2017-07-14 / News

Wrong Place, Wrong Pipeline; ELPC Meets To Discuss Line 5

By Sasha Zidar


The Environmental Law and Policy Center’s Michigan Advisory Council met Saturday, July 8, and Sunday, July 9, on Mackinac Island to discuss council projects. They promoted the activities of the organization at a July 8 reception at Chippewa Hotel Waterfront for Mackinac Island officials, hosted by local council members (from left) Gary Rentrop and Lorna Puttkammer Straus. With them are the Michigan Advisory Council’s senior attorney Margrethe Kearney and its executive Director, Howard Learner. The Environmental Law and Policy Center’s Michigan Advisory Council met Saturday, July 8, and Sunday, July 9, on Mackinac Island to discuss council projects. They promoted the activities of the organization at a July 8 reception at Chippewa Hotel Waterfront for Mackinac Island officials, hosted by local council members (from left) Gary Rentrop and Lorna Puttkammer Straus. With them are the Michigan Advisory Council’s senior attorney Margrethe Kearney and its executive Director, Howard Learner. The Chippewa Hotel porch offered a picture-perfect panorama of the Straits of Mackinac: sunlight glinting off fresh, blue water beneath an azure sky as a packed Star Line Ferry unloaded passengers from near and far.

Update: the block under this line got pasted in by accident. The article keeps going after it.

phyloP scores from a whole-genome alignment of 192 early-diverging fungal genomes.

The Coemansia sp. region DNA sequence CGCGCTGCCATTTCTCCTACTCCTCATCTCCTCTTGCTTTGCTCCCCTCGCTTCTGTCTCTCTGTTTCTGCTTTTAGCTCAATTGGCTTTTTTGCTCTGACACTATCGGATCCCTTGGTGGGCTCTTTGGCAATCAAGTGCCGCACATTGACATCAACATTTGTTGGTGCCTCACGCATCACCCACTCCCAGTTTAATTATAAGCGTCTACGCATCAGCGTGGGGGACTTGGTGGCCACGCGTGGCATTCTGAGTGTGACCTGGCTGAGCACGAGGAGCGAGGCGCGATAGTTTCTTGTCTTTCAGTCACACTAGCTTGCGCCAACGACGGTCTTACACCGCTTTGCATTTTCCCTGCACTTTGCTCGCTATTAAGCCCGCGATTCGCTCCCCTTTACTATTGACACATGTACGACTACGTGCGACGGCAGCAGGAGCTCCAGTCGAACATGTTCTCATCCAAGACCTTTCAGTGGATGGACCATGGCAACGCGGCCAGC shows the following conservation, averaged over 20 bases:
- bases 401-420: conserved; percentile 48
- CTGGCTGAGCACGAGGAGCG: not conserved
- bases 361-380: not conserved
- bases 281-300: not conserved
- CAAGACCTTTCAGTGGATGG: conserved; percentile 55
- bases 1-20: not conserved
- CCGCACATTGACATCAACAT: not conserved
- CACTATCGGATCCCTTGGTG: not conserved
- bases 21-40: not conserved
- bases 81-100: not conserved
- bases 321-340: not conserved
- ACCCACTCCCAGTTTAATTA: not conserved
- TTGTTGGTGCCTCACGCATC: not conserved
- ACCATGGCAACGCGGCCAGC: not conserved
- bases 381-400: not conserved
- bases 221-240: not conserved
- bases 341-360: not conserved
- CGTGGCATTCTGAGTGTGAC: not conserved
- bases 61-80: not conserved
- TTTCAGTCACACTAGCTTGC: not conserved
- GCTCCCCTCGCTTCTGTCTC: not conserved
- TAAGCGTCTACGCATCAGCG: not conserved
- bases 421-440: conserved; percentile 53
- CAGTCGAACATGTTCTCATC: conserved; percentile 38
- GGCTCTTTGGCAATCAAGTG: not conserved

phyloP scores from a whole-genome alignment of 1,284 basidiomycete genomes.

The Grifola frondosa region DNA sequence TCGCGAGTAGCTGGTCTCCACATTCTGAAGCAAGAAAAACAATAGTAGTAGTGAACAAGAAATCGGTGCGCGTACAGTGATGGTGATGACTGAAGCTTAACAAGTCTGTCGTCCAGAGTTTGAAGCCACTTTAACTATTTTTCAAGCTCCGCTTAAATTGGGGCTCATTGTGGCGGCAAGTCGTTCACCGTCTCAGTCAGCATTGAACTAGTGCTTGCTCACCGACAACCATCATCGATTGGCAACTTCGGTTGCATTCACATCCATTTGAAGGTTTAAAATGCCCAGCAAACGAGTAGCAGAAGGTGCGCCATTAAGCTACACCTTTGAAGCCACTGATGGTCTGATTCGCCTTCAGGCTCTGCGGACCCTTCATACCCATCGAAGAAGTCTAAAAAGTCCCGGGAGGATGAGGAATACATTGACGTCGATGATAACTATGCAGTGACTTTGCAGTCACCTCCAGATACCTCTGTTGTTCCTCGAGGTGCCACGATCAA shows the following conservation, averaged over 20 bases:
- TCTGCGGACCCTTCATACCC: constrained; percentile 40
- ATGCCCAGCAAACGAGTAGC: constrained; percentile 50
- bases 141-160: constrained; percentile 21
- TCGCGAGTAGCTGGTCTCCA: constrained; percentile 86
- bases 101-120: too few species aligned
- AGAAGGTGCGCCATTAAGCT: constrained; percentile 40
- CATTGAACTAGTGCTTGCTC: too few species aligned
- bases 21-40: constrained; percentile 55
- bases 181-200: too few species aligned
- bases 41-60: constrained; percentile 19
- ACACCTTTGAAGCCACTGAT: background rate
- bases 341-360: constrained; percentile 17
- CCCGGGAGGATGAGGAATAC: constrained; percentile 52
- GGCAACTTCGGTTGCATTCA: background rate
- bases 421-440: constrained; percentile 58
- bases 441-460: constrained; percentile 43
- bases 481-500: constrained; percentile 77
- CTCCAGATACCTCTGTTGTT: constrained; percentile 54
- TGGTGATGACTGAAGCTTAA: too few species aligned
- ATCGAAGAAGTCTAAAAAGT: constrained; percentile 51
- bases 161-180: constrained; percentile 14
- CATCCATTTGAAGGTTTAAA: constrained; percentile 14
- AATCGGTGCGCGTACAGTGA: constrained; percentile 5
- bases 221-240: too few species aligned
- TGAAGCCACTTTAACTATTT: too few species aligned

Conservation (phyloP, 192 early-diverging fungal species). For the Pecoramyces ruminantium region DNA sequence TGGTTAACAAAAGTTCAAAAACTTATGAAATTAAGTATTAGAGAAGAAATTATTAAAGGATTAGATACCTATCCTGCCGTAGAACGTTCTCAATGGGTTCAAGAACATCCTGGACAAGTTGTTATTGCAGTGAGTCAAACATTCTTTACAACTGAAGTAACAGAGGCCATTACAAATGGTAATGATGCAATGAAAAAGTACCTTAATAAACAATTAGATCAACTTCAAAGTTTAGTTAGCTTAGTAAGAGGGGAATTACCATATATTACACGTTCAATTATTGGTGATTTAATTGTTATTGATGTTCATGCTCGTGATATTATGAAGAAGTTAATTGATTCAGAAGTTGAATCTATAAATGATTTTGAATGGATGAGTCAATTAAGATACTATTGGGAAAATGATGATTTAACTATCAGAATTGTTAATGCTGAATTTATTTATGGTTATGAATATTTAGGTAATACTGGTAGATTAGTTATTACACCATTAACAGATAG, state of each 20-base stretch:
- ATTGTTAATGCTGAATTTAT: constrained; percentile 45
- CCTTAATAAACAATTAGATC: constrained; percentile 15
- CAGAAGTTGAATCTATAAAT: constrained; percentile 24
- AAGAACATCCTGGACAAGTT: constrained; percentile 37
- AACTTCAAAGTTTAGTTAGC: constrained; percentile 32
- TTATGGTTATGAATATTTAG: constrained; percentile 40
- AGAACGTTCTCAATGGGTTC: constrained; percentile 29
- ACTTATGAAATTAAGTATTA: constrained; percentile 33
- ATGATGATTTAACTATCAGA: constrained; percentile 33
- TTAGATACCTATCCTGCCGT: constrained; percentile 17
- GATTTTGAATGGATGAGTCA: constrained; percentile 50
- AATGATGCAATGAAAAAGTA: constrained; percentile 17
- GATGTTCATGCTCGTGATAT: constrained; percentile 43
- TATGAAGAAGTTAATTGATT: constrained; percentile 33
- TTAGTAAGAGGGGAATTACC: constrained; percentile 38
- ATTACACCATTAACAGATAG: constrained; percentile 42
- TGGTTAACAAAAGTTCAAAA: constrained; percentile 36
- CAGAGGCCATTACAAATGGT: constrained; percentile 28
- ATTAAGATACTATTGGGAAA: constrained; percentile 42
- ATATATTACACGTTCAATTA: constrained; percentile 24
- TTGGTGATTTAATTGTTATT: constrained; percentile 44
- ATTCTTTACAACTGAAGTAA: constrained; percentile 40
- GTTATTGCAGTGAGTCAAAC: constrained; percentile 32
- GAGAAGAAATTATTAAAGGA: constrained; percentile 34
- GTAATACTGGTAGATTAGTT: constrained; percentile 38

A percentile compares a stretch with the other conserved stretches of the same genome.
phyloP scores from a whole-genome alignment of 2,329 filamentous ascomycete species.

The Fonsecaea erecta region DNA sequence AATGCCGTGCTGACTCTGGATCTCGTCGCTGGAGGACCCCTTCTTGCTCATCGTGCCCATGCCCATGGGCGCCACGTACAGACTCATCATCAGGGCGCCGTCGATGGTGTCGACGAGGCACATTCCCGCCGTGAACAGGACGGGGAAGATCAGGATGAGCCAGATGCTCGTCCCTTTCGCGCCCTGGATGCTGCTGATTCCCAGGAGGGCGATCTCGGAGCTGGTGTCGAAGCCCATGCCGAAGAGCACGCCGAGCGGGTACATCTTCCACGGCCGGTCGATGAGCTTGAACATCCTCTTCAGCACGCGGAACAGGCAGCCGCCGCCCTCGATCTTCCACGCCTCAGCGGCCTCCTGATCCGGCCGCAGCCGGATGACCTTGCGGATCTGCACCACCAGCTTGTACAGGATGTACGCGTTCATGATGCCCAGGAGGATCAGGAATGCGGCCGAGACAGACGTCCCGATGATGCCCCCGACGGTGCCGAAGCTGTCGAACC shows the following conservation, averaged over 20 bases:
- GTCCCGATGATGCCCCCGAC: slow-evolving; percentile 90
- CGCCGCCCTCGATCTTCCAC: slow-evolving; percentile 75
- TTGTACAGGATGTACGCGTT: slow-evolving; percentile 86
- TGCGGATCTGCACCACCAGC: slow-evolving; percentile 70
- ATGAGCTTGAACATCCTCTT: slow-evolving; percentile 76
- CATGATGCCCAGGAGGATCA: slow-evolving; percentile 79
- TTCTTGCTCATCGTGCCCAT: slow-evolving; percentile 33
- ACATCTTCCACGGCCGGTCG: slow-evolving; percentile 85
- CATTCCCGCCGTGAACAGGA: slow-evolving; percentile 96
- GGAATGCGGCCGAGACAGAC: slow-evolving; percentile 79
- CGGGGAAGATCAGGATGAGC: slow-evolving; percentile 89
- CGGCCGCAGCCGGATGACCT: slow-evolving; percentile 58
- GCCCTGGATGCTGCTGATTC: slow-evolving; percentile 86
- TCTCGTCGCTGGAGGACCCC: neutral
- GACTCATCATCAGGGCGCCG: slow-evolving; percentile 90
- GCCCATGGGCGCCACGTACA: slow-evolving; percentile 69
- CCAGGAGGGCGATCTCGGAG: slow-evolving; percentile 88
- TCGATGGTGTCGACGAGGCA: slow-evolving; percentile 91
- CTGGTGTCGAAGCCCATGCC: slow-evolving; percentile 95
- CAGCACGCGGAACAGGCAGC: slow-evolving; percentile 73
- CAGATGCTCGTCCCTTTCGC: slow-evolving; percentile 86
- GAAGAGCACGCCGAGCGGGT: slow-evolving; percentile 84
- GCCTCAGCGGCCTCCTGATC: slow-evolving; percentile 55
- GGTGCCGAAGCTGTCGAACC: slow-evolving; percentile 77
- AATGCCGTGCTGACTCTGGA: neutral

It’s a scene that was viewed with concern, however, by members of the Environmental Law and Policy Center’s Michigan Advisory Council who gathered at the hotel for a Saturday, July 8, reception with members of the community. The gathering focused on a discussion of Enbridge Line 5, the 64-year-old oil and natural gas pipeline that crosses the Straits two miles west of the Mackinac Bridge.

Michigan Advisory Council members Gary Rentrop and Lorna Puttkammer Straus hosted the reception with Michigan’s Law & Policy Center Executive Director Howard Learner and senior attorney Margrethe Kearney. The environmental law organization, whose mission it to protect the environmental and natural heritage of the Midwest, advocates for the replacement or relocation of Line 5.

“It’s a platform that we all need to be aware of and they are on our side.” said Ms. Straus as she introduced Mr. Learner for a talk to the group of city, community, and business leaders.

The pipeline is part of the Enbridge Lakehead system, which brings petroleum from Canada via Great Lakes states. It crosses the Straits of Mackinac as two 20-inch lines resting on nearly five miles of lakebed. The lines, 1,000 feet apart, carry about 540,000 barrels, or 23 million gallons, of crude oil and liquid natural gas through the Straits every day.

“This is the Straits of Mackinac, a place where 42 million people rely on the Great Lakes for safe drinking water supply,” said Mr. Learner. “God forbid the pipeline breaks. It’s almost impossible to clean up. It’s full and carrying the most corrosive and potentially dangerous crude oil in the wrong place.”